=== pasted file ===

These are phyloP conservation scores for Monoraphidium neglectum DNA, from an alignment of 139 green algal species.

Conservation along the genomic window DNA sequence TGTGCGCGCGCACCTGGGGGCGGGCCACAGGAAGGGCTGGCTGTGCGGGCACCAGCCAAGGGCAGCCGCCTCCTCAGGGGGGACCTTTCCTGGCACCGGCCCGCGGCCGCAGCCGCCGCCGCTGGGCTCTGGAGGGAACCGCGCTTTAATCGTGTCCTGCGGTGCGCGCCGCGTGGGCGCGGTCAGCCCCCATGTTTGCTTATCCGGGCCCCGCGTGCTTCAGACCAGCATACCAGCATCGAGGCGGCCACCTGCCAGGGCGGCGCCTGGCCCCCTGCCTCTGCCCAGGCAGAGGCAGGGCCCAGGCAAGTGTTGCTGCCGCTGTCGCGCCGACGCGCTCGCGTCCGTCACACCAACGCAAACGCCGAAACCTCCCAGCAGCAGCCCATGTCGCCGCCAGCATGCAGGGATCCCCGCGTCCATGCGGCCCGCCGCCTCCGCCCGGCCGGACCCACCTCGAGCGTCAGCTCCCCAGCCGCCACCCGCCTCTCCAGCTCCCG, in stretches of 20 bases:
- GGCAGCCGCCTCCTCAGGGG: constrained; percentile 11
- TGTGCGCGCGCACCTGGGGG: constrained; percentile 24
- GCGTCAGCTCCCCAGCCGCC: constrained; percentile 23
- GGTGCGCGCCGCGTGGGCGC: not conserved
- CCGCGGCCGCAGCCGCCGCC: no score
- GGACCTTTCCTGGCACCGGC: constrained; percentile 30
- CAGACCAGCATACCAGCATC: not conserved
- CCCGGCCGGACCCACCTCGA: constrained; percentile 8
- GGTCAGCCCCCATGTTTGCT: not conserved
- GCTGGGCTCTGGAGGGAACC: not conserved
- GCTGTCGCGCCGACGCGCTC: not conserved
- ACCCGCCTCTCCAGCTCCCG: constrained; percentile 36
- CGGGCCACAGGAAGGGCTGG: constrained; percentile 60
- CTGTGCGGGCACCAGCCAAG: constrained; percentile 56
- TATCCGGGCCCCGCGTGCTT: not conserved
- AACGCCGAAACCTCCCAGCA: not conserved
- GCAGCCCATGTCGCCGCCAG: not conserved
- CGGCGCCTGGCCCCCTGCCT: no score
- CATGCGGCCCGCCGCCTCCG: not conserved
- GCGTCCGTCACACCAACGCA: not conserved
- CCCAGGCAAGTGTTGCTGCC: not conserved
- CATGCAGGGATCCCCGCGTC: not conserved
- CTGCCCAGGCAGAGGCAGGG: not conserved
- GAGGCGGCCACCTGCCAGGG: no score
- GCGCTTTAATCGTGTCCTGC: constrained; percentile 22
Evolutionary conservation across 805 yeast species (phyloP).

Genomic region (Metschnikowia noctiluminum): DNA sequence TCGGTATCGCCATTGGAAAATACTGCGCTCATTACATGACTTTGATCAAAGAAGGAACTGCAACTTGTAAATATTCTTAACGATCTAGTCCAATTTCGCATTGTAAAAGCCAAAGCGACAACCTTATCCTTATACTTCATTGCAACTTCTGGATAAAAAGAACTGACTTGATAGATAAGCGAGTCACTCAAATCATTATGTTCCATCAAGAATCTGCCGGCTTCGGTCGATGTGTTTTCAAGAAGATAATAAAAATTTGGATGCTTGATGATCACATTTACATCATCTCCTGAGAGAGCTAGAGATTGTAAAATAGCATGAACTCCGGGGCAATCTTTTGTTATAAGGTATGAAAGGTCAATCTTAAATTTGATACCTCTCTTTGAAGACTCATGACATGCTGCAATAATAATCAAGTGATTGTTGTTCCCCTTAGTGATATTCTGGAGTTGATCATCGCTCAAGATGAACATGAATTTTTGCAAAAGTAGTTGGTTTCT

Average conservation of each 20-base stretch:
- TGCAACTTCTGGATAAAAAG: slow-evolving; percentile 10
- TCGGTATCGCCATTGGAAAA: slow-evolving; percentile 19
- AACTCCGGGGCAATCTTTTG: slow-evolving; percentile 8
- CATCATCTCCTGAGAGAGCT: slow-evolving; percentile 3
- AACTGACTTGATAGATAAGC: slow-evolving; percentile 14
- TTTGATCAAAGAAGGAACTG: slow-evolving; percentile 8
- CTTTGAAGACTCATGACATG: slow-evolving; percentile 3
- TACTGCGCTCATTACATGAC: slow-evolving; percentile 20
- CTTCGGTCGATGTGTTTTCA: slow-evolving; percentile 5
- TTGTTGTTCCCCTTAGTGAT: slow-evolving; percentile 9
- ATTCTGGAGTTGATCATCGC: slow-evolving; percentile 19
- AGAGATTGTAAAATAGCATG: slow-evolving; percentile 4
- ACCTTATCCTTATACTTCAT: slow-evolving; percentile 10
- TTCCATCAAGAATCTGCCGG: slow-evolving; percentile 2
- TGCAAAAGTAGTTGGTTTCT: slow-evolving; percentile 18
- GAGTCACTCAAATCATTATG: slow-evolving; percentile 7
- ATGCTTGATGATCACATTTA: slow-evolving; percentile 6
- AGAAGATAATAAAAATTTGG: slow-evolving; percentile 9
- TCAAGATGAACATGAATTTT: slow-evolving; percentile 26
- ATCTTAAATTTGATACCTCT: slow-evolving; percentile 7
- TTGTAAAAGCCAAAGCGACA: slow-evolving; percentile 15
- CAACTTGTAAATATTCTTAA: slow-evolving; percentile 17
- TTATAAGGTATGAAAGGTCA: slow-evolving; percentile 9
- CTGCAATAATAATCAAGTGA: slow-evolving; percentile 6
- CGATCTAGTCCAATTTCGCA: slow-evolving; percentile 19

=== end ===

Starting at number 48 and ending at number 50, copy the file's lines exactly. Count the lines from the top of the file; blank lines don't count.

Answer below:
- AGAAGATAATAAAAATTTGG: slow-evolving; percentile 9
- TCAAGATGAACATGAATTTT: slow-evolving; percentile 26
- ATCTTAAATTTGATACCTCT: slow-evolving; percentile 7